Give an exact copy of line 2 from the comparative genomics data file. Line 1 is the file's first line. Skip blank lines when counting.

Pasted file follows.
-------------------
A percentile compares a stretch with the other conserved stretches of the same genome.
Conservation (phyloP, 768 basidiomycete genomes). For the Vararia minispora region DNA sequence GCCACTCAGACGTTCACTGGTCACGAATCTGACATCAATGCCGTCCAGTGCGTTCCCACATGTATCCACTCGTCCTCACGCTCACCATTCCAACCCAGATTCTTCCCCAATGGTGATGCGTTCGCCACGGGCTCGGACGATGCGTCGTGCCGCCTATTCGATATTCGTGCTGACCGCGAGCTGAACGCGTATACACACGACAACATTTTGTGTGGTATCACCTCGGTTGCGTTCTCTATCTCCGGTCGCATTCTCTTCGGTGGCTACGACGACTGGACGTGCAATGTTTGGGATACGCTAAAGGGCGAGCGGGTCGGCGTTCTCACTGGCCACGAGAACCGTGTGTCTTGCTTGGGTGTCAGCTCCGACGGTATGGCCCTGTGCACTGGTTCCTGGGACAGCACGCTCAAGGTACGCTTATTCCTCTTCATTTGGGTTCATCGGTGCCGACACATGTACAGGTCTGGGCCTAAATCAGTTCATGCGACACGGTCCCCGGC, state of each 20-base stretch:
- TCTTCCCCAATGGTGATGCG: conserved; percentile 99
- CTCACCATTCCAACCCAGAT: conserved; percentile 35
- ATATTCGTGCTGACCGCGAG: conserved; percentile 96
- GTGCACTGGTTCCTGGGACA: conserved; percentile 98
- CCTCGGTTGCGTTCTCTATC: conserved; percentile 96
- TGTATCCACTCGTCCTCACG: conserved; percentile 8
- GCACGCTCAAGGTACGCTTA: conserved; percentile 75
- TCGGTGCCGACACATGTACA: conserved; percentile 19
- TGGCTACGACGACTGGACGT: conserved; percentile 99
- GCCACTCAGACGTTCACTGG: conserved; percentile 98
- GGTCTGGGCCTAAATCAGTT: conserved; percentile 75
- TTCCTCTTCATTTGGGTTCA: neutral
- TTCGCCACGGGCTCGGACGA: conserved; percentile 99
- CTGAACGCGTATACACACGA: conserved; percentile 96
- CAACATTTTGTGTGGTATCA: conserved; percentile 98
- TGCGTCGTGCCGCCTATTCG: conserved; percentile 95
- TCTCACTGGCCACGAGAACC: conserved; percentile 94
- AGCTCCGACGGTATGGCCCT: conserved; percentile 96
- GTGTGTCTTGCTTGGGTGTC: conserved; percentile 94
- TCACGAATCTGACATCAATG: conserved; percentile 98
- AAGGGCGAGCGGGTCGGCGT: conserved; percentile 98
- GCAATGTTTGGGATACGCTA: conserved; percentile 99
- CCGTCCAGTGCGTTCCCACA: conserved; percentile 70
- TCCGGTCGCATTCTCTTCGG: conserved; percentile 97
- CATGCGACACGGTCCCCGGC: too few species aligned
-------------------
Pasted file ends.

Conservation (phyloP, 768 basidiomycete genomes). For the Vararia minispora region DNA sequence GCCACTCAGACGTTCACTGGTCACGAATCTGACATCAATGCCGTCCAGTGCGTTCCCACATGTATCCACTCGTCCTCACGCTCACCATTCCAACCCAGATTCTTCCCCAATGGTGATGCGTTCGCCACGGGCTCGGACGATGCGTCGTGCCGCCTATTCGATATTCGTGCTGACCGCGAGCTGAACGCGTATACACACGACAACATTTTGTGTGGTATCACCTCGGTTGCGTTCTCTATCTCCGGTCGCATTCTCTTCGGTGGCTACGACGACTGGACGTGCAATGTTTGGGATACGCTAAAGGGCGAGCGGGTCGGCGTTCTCACTGGCCACGAGAACCGTGTGTCTTGCTTGGGTGTCAGCTCCGACGGTATGGCCCTGTGCACTGGTTCCTGGGACAGCACGCTCAAGGTACGCTTATTCCTCTTCATTTGGGTTCATCGGTGCCGACACATGTACAGGTCTGGGCCTAAATCAGTTCATGCGACACGGTCCCCGGC, state of each 20-base stretch: